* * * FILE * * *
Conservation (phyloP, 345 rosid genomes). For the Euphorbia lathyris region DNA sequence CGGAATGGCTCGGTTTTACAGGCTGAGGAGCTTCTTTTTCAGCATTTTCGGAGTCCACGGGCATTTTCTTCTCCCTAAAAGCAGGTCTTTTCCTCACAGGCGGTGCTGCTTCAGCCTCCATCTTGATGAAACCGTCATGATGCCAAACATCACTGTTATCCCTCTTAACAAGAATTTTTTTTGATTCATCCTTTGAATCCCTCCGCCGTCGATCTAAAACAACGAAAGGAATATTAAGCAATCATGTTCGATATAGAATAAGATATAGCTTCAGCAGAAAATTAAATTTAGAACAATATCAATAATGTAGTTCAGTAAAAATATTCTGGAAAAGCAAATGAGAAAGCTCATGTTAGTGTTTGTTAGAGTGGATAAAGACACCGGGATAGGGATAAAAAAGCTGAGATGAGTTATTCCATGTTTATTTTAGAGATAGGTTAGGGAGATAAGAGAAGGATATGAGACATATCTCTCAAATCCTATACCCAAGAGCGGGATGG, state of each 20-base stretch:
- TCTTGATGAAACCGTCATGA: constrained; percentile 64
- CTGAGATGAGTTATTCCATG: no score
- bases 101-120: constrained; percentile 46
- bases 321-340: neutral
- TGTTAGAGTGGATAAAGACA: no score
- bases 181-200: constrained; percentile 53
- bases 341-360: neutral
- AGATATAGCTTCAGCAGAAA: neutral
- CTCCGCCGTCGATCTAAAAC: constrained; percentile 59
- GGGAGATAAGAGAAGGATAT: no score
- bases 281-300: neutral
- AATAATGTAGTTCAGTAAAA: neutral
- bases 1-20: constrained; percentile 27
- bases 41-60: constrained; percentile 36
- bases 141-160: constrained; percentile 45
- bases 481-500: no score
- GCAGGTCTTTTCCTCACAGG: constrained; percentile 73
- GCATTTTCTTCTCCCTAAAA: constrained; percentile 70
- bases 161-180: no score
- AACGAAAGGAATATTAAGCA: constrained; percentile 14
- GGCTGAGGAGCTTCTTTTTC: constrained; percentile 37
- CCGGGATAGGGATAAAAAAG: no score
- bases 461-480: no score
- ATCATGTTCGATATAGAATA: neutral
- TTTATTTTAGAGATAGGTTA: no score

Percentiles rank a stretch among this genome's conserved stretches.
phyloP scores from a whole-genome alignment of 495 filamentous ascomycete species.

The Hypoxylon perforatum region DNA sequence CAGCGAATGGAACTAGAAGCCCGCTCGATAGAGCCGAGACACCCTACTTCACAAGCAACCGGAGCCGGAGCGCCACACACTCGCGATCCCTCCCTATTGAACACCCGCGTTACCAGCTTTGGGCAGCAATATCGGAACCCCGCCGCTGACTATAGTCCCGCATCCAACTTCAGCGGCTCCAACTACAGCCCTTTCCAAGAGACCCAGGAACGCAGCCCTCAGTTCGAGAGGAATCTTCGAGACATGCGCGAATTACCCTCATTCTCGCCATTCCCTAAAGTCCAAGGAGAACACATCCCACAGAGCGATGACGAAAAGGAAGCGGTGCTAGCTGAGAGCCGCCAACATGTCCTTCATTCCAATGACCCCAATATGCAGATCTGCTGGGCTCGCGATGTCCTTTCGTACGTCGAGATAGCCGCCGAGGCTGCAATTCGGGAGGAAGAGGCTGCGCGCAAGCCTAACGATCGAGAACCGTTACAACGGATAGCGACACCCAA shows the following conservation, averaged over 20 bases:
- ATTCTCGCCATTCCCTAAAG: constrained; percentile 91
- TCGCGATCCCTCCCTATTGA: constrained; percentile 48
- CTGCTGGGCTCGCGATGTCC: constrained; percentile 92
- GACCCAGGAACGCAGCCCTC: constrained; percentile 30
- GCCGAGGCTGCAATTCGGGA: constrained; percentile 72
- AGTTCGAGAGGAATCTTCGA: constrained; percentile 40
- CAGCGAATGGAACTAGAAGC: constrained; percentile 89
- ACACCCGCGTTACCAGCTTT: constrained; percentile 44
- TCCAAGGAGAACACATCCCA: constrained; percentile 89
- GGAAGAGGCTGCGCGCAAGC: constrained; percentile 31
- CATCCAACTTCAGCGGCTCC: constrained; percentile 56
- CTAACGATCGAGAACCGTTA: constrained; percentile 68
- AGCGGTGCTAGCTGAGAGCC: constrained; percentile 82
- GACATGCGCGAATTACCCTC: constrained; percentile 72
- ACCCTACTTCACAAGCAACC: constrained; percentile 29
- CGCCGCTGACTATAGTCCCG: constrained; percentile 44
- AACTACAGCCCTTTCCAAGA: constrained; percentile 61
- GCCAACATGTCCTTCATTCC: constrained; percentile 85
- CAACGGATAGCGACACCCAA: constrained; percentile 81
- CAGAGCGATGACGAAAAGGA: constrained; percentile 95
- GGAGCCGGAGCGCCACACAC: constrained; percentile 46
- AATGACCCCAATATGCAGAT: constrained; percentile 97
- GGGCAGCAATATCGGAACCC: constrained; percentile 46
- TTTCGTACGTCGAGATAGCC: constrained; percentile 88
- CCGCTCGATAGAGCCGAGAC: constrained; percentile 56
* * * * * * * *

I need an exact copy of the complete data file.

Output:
Conservation (phyloP, 345 rosid genomes). For the Euphorbia lathyris region DNA sequence CGGAATGGCTCGGTTTTACAGGCTGAGGAGCTTCTTTTTCAGCATTTTCGGAGTCCACGGGCATTTTCTTCTCCCTAAAAGCAGGTCTTTTCCTCACAGGCGGTGCTGCTTCAGCCTCCATCTTGATGAAACCGTCATGATGCCAAACATCACTGTTATCCCTCTTAACAAGAATTTTTTTTGATTCATCCTTTGAATCCCTCCGCCGTCGATCTAAAACAACGAAAGGAATATTAAGCAATCATGTTCGATATAGAATAAGATATAGCTTCAGCAGAAAATTAAATTTAGAACAATATCAATAATGTAGTTCAGTAAAAATATTCTGGAAAAGCAAATGAGAAAGCTCATGTTAGTGTTTGTTAGAGTGGATAAAGACACCGGGATAGGGATAAAAAAGCTGAGATGAGTTATTCCATGTTTATTTTAGAGATAGGTTAGGGAGATAAGAGAAGGATATGAGACATATCTCTCAAATCCTATACCCAAGAGCGGGATGG, state of each 20-base stretch:
- TCTTGATGAAACCGTCATGA: constrained; percentile 64
- CTGAGATGAGTTATTCCATG: no score
- bases 101-120: constrained; percentile 46
- bases 321-340: neutral
- TGTTAGAGTGGATAAAGACA: no score
- bases 181-200: constrained; percentile 53
- bases 341-360: neutral
- AGATATAGCTTCAGCAGAAA: neutral
- CTCCGCCGTCGATCTAAAAC: constrained; percentile 59
- GGGAGATAAGAGAAGGATAT: no score
- bases 281-300: neutral
- AATAATGTAGTTCAGTAAAA: neutral
- bases 1-20: constrained; percentile 27
- bases 41-60: constrained; percentile 36
- bases 141-160: constrained; percentile 45
- bases 481-500: no score
- GCAGGTCTTTTCCTCACAGG: constrained; percentile 73
- GCATTTTCTTCTCCCTAAAA: constrained; percentile 70
- bases 161-180: no score
- AACGAAAGGAATATTAAGCA: constrained; percentile 14
- GGCTGAGGAGCTTCTTTTTC: constrained; percentile 37
- CCGGGATAGGGATAAAAAAG: no score
- bases 461-480: no score
- ATCATGTTCGATATAGAATA: neutral
- TTTATTTTAGAGATAGGTTA: no score

Percentiles rank a stretch among this genome's conserved stretches.
phyloP scores from a whole-genome alignment of 495 filamentous ascomycete species.

The Hypoxylon perforatum region DNA sequence CAGCGAATGGAACTAGAAGCCCGCTCGATAGAGCCGAGACACCCTACTTCACAAGCAACCGGAGCCGGAGCGCCACACACTCGCGATCCCTCCCTATTGAACACCCGCGTTACCAGCTTTGGGCAGCAATATCGGAACCCCGCCGCTGACTATAGTCCCGCATCCAACTTCAGCGGCTCCAACTACAGCCCTTTCCAAGAGACCCAGGAACGCAGCCCTCAGTTCGAGAGGAATCTTCGAGACATGCGCGAATTACCCTCATTCTCGCCATTCCCTAAAGTCCAAGGAGAACACATCCCACAGAGCGATGACGAAAAGGAAGCGGTGCTAGCTGAGAGCCGCCAACATGTCCTTCATTCCAATGACCCCAATATGCAGATCTGCTGGGCTCGCGATGTCCTTTCGTACGTCGAGATAGCCGCCGAGGCTGCAATTCGGGAGGAAGAGGCTGCGCGCAAGCCTAACGATCGAGAACCGTTACAACGGATAGCGACACCCAA shows the following conservation, averaged over 20 bases:
- ATTCTCGCCATTCCCTAAAG: constrained; percentile 91
- TCGCGATCCCTCCCTATTGA: constrained; percentile 48
- CTGCTGGGCTCGCGATGTCC: constrained; percentile 92
- GACCCAGGAACGCAGCCCTC: constrained; percentile 30
- GCCGAGGCTGCAATTCGGGA: constrained; percentile 72
- AGTTCGAGAGGAATCTTCGA: constrained; percentile 40
- CAGCGAATGGAACTAGAAGC: constrained; percentile 89
- ACACCCGCGTTACCAGCTTT: constrained; percentile 44
- TCCAAGGAGAACACATCCCA: constrained; percentile 89
- GGAAGAGGCTGCGCGCAAGC: constrained; percentile 31
- CATCCAACTTCAGCGGCTCC: constrained; percentile 56
- CTAACGATCGAGAACCGTTA: constrained; percentile 68
- AGCGGTGCTAGCTGAGAGCC: constrained; percentile 82
- GACATGCGCGAATTACCCTC: constrained; percentile 72
- ACCCTACTTCACAAGCAACC: constrained; percentile 29
- CGCCGCTGACTATAGTCCCG: constrained; percentile 44
- AACTACAGCCCTTTCCAAGA: constrained; percentile 61
- GCCAACATGTCCTTCATTCC: constrained; percentile 85
- CAACGGATAGCGACACCCAA: constrained; percentile 81
- CAGAGCGATGACGAAAAGGA: constrained; percentile 95
- GGAGCCGGAGCGCCACACAC: constrained; percentile 46
- AATGACCCCAATATGCAGAT: constrained; percentile 97
- GGGCAGCAATATCGGAACCC: constrained; percentile 46
- TTTCGTACGTCGAGATAGCC: constrained; percentile 88
- CCGCTCGATAGAGCCGAGAC: constrained; percentile 56